As the weather gets warmer many people use the opportunity to do some Spring cleaning as they get ready for Summer! From cleaning outdoor furniture to tidying up the garage, it is a busy time for everyone. For many people, questions arise on how to properly dispose of environmentally-sensitive items such as used tires and household hazardous waste. Lucky for Hudson County residents, the Hudson County Improvement Authority has scheduled collection days in the Spring and Fall at locations across the County.

The HCIA's Household Hazardous Collection Days provide residents with the opportunity to dispose of a number of hazardous household items for free, thank to sponsorship in part by the New Jersey Department of Environmental Protection Division of Solid and Hazardous Waste. Proof of residency is required.

So what can you bring? We are glad that you asked. HHW Collection Days accept the following:

  • Tires
  • Cleaners
  • Corrosives
  • Pool & Photographic Chemicals
  • Oil Based Paints
  • Oil Based Varnishes
  • Rechargeable & Car Batteries
  • Propane Tanks (from barbecue grills only)
  • Solvents and Thinners
  • Formaldehyde
  • Used Motor Oil
  • Old Gasoline
  • Fire Extinguishers
  • Compact Florescent Bulbs & Tubs
  • Antifreeze
  • Marine & Auto Flares
  • Computers, monitors, mice & Keyboards (Printers & TVs will NOT be accepted)
  • Cell Phones and Tablets

Looking around the typical basement or garage, most people have items such as these sitting around taking up space, as well as could pose a health risk to residents, especially children. Kids love to touch and play with a variety of things including dangerous household hazardous waste which could be harmful to them! It’s best to dispose of these materials safely.

Some may think, I can just dispose of these items myself. However, there are risks associated with this. Improper disposal of HHW can pollute the environment as well as pose a threat to the health of humans and animals. Certain types of hazardous waste poured down the drain or flushed down the toilet can cause physical injury to sanitation workers as well as damage residential plumbing systems. Other HHW products, if disposed of in the trash, contain hazardous chemicals that are poisonous, corrosive and ozone depleting. As a result, it is best to bring it to an HHW Collection Day!

Once brought to an HHW Collection, now the fun part begins! Some hazardous wastes are stabilized and solidified in order to enter a landfill. Other wastes can be treated and recycled into products such as pavement filling. Another treatment is cement-based solidification and stabilization. Cement improves physical characteristics while decreasing the toxicity and transmission of contaminants. Flammable hazardous wastes can be incinerated which generates energy from the gases released in the process.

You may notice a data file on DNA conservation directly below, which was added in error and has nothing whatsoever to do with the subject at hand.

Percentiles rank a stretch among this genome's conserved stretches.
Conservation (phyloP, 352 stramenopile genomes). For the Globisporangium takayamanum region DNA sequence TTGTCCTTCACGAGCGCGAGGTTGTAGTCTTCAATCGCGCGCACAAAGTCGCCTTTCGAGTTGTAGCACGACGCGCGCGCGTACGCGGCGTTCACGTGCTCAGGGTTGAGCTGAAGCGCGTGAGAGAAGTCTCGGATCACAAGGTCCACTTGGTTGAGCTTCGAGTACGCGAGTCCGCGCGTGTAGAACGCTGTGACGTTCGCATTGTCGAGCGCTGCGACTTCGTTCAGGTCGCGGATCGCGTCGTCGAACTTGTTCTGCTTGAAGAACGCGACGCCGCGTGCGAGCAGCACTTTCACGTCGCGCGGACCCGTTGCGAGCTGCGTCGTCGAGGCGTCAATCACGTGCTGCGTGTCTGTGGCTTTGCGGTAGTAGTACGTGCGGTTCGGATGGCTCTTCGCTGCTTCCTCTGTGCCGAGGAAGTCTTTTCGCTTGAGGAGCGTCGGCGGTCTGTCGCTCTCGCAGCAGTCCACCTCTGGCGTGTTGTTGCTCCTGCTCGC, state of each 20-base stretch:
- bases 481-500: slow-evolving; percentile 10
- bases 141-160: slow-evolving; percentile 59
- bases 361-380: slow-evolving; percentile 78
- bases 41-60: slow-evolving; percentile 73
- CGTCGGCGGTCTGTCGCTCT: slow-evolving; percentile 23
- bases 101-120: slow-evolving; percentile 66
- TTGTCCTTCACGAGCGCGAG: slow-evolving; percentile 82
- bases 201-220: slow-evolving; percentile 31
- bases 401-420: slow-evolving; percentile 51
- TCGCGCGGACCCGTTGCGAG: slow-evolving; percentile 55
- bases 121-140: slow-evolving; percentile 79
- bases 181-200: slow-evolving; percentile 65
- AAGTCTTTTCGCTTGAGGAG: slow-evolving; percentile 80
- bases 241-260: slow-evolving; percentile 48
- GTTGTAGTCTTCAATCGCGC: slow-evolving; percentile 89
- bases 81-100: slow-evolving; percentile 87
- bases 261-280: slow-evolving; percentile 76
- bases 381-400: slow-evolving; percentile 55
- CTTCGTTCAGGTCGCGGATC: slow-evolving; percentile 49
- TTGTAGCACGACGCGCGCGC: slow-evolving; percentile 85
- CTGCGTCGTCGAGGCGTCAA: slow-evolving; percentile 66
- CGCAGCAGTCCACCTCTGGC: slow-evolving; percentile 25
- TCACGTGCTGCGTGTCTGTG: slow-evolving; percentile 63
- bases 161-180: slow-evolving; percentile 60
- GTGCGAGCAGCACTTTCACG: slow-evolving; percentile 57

The HCIA's Household Hazardous Waste Collection Days also provide residents with the opportunity to properly dispose of no more than four tires free of charge. If any resident cannot participate in a Tire Amnesty Event, please either store the tires indoors (garage or shed) or cover them until they can be disposed of properly. Contact your municipal DPW for disposal locations and cost.

Scrap tires pose a major health and environmental threat. New Jerseyans create 8.4 million scrap tires annually, but only 25% of these tires are properly recycled. The remainder of scrap tires generated end up in landfills or are illegally abandoned. Discarded tires can collect water which can become breeding grounds for mosquitoes which can spread West Nile Virus. Further, as tires decay, they pose a fire hazard, in addition to becoming homes to rodents and in some areas, snakes!

Environmentally, scrap tires are mostly composed of rubber which does not decompose, but floats. If tires are disposed of in a landfill, the rubber causes them to “float up” in a landfill which causes compaction problems. Tires are also composed of fiber, textile and steel cords- all materials which do not decompose.

In New Jersey, scrap tires are generally transported out-of-state for final management. Scrap tires which still have usable tread are often shipped to Mexico and other Central American countries for reuse. All other tires are shipped to facilities in states such as Connecticut, Delaware, Maryland, Massachusetts, New York and Pennsylvania.

The primary method of disposal for scrap tires has been incineration for their fuel value, but technology has allowed for the repurposing of scrap tires. Scrap tires can be used for construction purposes including sub-grade fill for roads, landfill projects and septic system drain fields. Tires can also be recycled for surfacing uses on basketball courts. In addition, scrap tires can be shredded and used as rubber mulch for playgrounds. Other recycled uses include flooring materials, patio decks, sidewalks, and moveable speed bumps.

So now you know, proper disposal of household hazardous waste is smart not only for the health of humans and animals, but it is also a good way to be environmentally conscious! We look forward to seeing you at one of our Household Hazardous Waste Collection Days scheduled in the Spring and Fall!

   

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